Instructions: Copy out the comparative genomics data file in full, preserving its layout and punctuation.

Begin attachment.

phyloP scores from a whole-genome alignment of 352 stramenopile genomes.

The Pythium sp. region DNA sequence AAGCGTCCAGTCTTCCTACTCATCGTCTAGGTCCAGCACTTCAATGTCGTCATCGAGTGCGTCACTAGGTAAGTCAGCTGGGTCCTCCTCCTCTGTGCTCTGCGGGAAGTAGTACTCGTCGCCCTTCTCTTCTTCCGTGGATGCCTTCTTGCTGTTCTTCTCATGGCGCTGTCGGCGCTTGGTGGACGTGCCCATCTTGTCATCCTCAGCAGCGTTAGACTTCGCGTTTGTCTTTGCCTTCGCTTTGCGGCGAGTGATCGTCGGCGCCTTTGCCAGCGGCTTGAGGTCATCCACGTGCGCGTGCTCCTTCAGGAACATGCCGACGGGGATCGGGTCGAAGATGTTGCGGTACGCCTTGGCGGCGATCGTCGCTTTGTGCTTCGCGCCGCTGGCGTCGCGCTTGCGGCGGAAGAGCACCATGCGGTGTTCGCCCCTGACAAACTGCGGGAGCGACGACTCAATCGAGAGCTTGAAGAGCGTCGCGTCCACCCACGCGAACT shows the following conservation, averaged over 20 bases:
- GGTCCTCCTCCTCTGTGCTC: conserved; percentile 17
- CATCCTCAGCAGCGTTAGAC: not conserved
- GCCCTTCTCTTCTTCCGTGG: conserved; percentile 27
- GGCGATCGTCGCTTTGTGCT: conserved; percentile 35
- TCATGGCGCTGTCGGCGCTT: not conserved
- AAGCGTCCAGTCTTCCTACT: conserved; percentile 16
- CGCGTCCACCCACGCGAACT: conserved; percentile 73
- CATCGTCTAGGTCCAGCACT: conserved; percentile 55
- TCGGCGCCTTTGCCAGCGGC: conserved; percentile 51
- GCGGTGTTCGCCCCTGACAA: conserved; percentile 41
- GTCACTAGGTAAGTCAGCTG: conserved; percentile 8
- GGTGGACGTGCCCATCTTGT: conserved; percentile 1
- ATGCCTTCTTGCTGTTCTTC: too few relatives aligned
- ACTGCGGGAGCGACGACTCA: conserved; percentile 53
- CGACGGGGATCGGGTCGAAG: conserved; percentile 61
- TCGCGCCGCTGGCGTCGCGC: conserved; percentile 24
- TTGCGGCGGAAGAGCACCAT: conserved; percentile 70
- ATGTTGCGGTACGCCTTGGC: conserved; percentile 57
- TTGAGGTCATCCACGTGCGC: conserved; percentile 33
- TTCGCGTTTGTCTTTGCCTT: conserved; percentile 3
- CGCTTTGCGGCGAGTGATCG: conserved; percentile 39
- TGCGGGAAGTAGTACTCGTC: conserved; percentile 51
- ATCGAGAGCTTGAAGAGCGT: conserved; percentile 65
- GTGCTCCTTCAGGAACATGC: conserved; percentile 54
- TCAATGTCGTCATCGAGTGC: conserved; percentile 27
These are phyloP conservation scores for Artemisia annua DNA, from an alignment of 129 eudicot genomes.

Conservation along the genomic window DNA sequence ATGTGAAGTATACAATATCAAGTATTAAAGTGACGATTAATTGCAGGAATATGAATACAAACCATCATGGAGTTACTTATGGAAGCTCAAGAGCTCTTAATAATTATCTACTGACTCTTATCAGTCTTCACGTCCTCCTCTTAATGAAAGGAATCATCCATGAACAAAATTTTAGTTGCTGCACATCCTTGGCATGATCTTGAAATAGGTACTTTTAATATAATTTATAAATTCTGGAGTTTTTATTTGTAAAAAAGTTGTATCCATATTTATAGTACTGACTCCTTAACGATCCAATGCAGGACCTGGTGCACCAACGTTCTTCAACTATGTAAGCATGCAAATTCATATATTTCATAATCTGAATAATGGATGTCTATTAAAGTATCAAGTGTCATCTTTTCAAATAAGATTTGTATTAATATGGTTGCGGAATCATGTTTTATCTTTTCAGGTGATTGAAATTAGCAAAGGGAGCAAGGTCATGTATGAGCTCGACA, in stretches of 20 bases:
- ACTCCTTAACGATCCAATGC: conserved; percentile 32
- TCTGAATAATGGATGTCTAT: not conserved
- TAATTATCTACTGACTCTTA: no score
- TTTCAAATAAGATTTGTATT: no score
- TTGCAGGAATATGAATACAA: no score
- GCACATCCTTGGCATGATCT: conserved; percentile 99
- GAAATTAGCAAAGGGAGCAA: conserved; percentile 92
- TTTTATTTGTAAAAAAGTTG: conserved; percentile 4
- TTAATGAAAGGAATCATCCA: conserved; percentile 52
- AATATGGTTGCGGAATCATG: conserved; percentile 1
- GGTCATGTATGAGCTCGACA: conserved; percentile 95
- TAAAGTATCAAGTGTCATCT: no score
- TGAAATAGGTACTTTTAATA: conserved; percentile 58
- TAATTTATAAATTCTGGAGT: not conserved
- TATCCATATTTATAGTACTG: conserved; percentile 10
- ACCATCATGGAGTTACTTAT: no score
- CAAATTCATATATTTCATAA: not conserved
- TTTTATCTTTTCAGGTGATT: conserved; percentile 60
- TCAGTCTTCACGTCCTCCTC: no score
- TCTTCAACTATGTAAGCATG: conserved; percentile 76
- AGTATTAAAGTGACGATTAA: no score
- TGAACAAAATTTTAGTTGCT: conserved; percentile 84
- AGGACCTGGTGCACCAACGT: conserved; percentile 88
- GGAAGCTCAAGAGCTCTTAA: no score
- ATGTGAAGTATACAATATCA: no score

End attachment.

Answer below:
phyloP scores from a whole-genome alignment of 352 stramenopile genomes.

The Pythium sp. region DNA sequence AAGCGTCCAGTCTTCCTACTCATCGTCTAGGTCCAGCACTTCAATGTCGTCATCGAGTGCGTCACTAGGTAAGTCAGCTGGGTCCTCCTCCTCTGTGCTCTGCGGGAAGTAGTACTCGTCGCCCTTCTCTTCTTCCGTGGATGCCTTCTTGCTGTTCTTCTCATGGCGCTGTCGGCGCTTGGTGGACGTGCCCATCTTGTCATCCTCAGCAGCGTTAGACTTCGCGTTTGTCTTTGCCTTCGCTTTGCGGCGAGTGATCGTCGGCGCCTTTGCCAGCGGCTTGAGGTCATCCACGTGCGCGTGCTCCTTCAGGAACATGCCGACGGGGATCGGGTCGAAGATGTTGCGGTACGCCTTGGCGGCGATCGTCGCTTTGTGCTTCGCGCCGCTGGCGTCGCGCTTGCGGCGGAAGAGCACCATGCGGTGTTCGCCCCTGACAAACTGCGGGAGCGACGACTCAATCGAGAGCTTGAAGAGCGTCGCGTCCACCCACGCGAACT shows the following conservation, averaged over 20 bases:
- GGTCCTCCTCCTCTGTGCTC: conserved; percentile 17
- CATCCTCAGCAGCGTTAGAC: not conserved
- GCCCTTCTCTTCTTCCGTGG: conserved; percentile 27
- GGCGATCGTCGCTTTGTGCT: conserved; percentile 35
- TCATGGCGCTGTCGGCGCTT: not conserved
- AAGCGTCCAGTCTTCCTACT: conserved; percentile 16
- CGCGTCCACCCACGCGAACT: conserved; percentile 73
- CATCGTCTAGGTCCAGCACT: conserved; percentile 55
- TCGGCGCCTTTGCCAGCGGC: conserved; percentile 51
- GCGGTGTTCGCCCCTGACAA: conserved; percentile 41
- GTCACTAGGTAAGTCAGCTG: conserved; percentile 8
- GGTGGACGTGCCCATCTTGT: conserved; percentile 1
- ATGCCTTCTTGCTGTTCTTC: too few relatives aligned
- ACTGCGGGAGCGACGACTCA: conserved; percentile 53
- CGACGGGGATCGGGTCGAAG: conserved; percentile 61
- TCGCGCCGCTGGCGTCGCGC: conserved; percentile 24
- TTGCGGCGGAAGAGCACCAT: conserved; percentile 70
- ATGTTGCGGTACGCCTTGGC: conserved; percentile 57
- TTGAGGTCATCCACGTGCGC: conserved; percentile 33
- TTCGCGTTTGTCTTTGCCTT: conserved; percentile 3
- CGCTTTGCGGCGAGTGATCG: conserved; percentile 39
- TGCGGGAAGTAGTACTCGTC: conserved; percentile 51
- ATCGAGAGCTTGAAGAGCGT: conserved; percentile 65
- GTGCTCCTTCAGGAACATGC: conserved; percentile 54
- TCAATGTCGTCATCGAGTGC: conserved; percentile 27
These are phyloP conservation scores for Artemisia annua DNA, from an alignment of 129 eudicot genomes.

Conservation along the genomic window DNA sequence ATGTGAAGTATACAATATCAAGTATTAAAGTGACGATTAATTGCAGGAATATGAATACAAACCATCATGGAGTTACTTATGGAAGCTCAAGAGCTCTTAATAATTATCTACTGACTCTTATCAGTCTTCACGTCCTCCTCTTAATGAAAGGAATCATCCATGAACAAAATTTTAGTTGCTGCACATCCTTGGCATGATCTTGAAATAGGTACTTTTAATATAATTTATAAATTCTGGAGTTTTTATTTGTAAAAAAGTTGTATCCATATTTATAGTACTGACTCCTTAACGATCCAATGCAGGACCTGGTGCACCAACGTTCTTCAACTATGTAAGCATGCAAATTCATATATTTCATAATCTGAATAATGGATGTCTATTAAAGTATCAAGTGTCATCTTTTCAAATAAGATTTGTATTAATATGGTTGCGGAATCATGTTTTATCTTTTCAGGTGATTGAAATTAGCAAAGGGAGCAAGGTCATGTATGAGCTCGACA, in stretches of 20 bases:
- ACTCCTTAACGATCCAATGC: conserved; percentile 32
- TCTGAATAATGGATGTCTAT: not conserved
- TAATTATCTACTGACTCTTA: no score
- TTTCAAATAAGATTTGTATT: no score
- TTGCAGGAATATGAATACAA: no score
- GCACATCCTTGGCATGATCT: conserved; percentile 99
- GAAATTAGCAAAGGGAGCAA: conserved; percentile 92
- TTTTATTTGTAAAAAAGTTG: conserved; percentile 4
- TTAATGAAAGGAATCATCCA: conserved; percentile 52
- AATATGGTTGCGGAATCATG: conserved; percentile 1
- GGTCATGTATGAGCTCGACA: conserved; percentile 95
- TAAAGTATCAAGTGTCATCT: no score
- TGAAATAGGTACTTTTAATA: conserved; percentile 58
- TAATTTATAAATTCTGGAGT: not conserved
- TATCCATATTTATAGTACTG: conserved; percentile 10
- ACCATCATGGAGTTACTTAT: no score
- CAAATTCATATATTTCATAA: not conserved
- TTTTATCTTTTCAGGTGATT: conserved; percentile 60
- TCAGTCTTCACGTCCTCCTC: no score
- TCTTCAACTATGTAAGCATG: conserved; percentile 76
- AGTATTAAAGTGACGATTAA: no score
- TGAACAAAATTTTAGTTGCT: conserved; percentile 84
- AGGACCTGGTGCACCAACGT: conserved; percentile 88
- GGAAGCTCAAGAGCTCTTAA: no score
- ATGTGAAGTATACAATATCA: no score